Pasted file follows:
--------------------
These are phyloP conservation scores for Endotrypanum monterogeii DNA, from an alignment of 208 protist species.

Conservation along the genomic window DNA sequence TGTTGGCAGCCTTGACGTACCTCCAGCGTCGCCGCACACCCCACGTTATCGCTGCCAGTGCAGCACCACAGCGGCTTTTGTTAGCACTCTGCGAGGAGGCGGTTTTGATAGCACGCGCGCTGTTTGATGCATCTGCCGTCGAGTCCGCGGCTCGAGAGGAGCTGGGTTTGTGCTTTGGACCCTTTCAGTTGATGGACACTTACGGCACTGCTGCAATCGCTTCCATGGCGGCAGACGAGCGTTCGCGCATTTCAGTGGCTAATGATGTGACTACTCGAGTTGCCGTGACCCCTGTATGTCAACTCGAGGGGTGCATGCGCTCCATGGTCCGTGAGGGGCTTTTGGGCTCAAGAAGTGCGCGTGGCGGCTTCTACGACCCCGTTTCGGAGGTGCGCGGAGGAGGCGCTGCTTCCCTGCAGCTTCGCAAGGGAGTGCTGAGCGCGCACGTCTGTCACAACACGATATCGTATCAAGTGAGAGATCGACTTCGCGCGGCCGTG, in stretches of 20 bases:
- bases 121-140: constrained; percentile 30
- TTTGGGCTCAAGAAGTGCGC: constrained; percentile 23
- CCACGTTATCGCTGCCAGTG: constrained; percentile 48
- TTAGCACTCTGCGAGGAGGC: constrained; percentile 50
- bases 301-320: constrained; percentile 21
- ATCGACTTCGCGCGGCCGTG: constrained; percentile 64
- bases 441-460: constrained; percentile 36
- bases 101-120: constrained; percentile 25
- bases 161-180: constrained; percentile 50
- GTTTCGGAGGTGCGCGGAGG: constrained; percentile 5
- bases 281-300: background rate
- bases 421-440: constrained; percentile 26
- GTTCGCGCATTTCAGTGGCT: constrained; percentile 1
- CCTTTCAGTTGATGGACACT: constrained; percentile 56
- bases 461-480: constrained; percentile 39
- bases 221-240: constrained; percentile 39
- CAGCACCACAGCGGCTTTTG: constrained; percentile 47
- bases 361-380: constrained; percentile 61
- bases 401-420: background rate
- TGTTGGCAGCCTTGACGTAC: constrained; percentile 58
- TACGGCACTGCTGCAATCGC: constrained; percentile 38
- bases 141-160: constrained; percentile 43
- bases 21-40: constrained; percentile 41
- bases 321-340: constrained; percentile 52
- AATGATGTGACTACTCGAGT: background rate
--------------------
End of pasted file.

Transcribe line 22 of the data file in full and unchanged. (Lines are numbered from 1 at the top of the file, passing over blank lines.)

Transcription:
- TGTTGGCAGCCTTGACGTAC: constrained; percentile 58